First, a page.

Back in 2017, Google announced Project Treble, a modular redesign of Android’s low-level system architecture that was supposed to reduce the time it took for phone manufacturers to update their devices with the latest version of its mobile operating system. A new partnership between Google and Qualcomm, the company that makes the Snapdragon processors you find in most Android phones, will see the two companies work together to improve Project Treble and further simplify the update process for devices that feature a Qualcomm chipset.
They say their partnership will help reduce the time and resources manufacturers need to invest to update their phones with Google’s latest software, thereby extending the life of their products. Moving forward, any Snapdragon-equipped device that supports Project Treble will allow for up to four major Android platform upgrades and four years of security patches. The version of Android a phone launches with is included in the first part of that promise, which means most high-end phones will get an additional year of security updates.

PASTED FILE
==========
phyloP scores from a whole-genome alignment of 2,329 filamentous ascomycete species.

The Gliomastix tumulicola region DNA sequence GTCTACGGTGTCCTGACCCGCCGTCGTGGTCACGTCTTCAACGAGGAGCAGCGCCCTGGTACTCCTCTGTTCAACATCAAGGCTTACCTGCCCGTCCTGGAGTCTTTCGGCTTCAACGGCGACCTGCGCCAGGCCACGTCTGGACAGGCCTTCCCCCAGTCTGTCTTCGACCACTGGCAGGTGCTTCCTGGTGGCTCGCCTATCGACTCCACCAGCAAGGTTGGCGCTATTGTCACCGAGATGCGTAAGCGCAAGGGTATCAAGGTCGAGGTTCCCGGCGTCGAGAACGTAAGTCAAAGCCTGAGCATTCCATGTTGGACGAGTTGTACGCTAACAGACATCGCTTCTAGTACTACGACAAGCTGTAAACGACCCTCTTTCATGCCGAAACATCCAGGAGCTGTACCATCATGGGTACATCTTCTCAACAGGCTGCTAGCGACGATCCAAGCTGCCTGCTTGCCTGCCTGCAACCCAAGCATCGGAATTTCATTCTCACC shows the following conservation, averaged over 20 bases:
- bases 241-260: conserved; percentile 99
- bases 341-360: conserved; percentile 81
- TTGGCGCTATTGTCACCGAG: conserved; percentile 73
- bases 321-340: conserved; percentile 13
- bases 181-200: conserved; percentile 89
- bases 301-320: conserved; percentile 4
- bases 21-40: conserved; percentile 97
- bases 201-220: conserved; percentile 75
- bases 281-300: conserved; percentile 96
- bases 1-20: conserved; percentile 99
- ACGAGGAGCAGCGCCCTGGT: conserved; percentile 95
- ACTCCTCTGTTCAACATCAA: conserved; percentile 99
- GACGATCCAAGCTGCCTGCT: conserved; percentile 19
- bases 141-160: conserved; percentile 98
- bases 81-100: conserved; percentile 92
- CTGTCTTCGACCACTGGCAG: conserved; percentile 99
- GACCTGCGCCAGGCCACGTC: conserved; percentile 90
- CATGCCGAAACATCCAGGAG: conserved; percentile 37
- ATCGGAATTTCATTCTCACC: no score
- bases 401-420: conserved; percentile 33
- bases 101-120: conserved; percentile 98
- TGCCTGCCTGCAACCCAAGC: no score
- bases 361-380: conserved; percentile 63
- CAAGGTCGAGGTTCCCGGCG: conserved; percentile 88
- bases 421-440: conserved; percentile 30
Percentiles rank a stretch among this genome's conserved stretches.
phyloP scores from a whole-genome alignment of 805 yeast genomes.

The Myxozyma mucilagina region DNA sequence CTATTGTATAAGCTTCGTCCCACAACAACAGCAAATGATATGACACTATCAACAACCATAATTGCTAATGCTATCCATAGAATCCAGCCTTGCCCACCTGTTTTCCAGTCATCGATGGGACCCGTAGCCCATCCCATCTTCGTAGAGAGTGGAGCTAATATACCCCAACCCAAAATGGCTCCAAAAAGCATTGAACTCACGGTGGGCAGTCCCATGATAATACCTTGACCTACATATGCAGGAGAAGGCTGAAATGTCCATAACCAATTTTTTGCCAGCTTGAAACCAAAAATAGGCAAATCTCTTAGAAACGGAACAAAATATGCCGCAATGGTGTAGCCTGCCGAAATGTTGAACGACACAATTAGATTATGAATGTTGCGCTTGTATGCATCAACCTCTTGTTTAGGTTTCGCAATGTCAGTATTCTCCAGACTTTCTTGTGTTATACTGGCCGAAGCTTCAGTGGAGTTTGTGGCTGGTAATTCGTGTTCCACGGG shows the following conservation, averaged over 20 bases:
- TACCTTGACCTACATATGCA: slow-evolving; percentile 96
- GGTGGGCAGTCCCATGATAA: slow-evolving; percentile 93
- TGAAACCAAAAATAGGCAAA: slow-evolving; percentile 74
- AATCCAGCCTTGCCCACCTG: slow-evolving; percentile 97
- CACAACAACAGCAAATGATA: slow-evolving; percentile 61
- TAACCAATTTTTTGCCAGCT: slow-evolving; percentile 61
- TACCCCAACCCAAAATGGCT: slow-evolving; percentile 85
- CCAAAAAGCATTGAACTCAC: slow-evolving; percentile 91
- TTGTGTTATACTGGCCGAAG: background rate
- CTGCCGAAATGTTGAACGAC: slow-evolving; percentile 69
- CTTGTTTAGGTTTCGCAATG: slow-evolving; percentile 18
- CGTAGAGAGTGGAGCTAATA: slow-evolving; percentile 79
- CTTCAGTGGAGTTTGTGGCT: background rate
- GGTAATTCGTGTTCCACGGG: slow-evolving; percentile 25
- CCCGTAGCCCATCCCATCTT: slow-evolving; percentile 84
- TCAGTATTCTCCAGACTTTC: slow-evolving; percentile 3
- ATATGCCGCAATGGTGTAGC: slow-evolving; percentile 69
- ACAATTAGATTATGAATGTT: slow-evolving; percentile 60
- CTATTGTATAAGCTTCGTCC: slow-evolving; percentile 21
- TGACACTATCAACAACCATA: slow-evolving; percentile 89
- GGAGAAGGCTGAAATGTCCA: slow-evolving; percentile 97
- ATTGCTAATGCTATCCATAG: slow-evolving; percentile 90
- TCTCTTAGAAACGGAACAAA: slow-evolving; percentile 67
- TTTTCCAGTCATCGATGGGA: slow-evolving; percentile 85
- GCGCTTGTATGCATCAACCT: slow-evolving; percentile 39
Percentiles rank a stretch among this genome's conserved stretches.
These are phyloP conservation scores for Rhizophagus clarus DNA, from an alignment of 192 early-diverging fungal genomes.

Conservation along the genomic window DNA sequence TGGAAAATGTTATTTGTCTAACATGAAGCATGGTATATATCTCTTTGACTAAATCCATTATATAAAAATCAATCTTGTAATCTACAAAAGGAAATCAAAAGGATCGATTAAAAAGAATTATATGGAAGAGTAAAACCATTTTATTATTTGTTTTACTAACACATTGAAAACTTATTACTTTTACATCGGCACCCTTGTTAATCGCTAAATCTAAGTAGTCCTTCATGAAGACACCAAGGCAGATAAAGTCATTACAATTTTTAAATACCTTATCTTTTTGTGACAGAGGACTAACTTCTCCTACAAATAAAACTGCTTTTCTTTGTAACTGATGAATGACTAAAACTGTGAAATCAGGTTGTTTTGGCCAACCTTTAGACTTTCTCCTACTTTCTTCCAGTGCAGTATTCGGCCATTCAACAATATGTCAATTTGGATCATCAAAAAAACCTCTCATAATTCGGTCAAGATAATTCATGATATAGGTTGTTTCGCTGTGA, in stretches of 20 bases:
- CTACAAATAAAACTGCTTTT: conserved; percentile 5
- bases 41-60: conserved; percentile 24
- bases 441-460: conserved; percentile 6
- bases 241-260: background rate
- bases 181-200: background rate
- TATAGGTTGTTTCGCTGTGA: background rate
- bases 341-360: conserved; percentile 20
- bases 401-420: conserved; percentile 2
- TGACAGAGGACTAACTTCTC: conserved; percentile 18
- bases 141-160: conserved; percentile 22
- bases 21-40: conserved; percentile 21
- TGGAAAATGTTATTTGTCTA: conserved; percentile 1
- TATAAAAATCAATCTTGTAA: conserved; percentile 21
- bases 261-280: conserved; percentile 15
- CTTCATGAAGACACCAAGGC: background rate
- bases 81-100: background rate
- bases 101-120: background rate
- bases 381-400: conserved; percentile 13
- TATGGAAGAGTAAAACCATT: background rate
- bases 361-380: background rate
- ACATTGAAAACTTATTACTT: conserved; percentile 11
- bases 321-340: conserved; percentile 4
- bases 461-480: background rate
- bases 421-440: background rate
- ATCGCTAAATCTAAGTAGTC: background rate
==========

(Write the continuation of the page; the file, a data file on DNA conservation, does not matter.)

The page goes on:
That is much clearer. It's the same three years of updates you currently get with Pixels, +1 more year of security updates.
— Ron Amadeo (@RonAmadeo) December 16, 2020
The first phones that will take advantage of the enhancements to Project Treble are those that will feature Qualcomm’s new Snapdragon 888 chip, which will start making its way to high-end devices early next year. Qualcomm later clarified it plans to support its lower-tier chips in this same way.
Of course, all of this won’t do you any good if you own a phone without a Snapdragon processor. While Qualcomm is the most prominent chipmaker in the Android space, it’s not the only one. A lot of entry-level and mid-range phones run MediaTek processors. It’s also important to point out this isn’t a policy Google will require companies like Samsung and OnePlus have to adhere to. The search giant is merely working with Qualcomm to make it easier for manufacturers to support their devices for longer.
Still, in a world where most flagship Android phones don’t receive more than three years of OS updates, and some less expensive devices get as little as two years of support, this is a step in the right direction.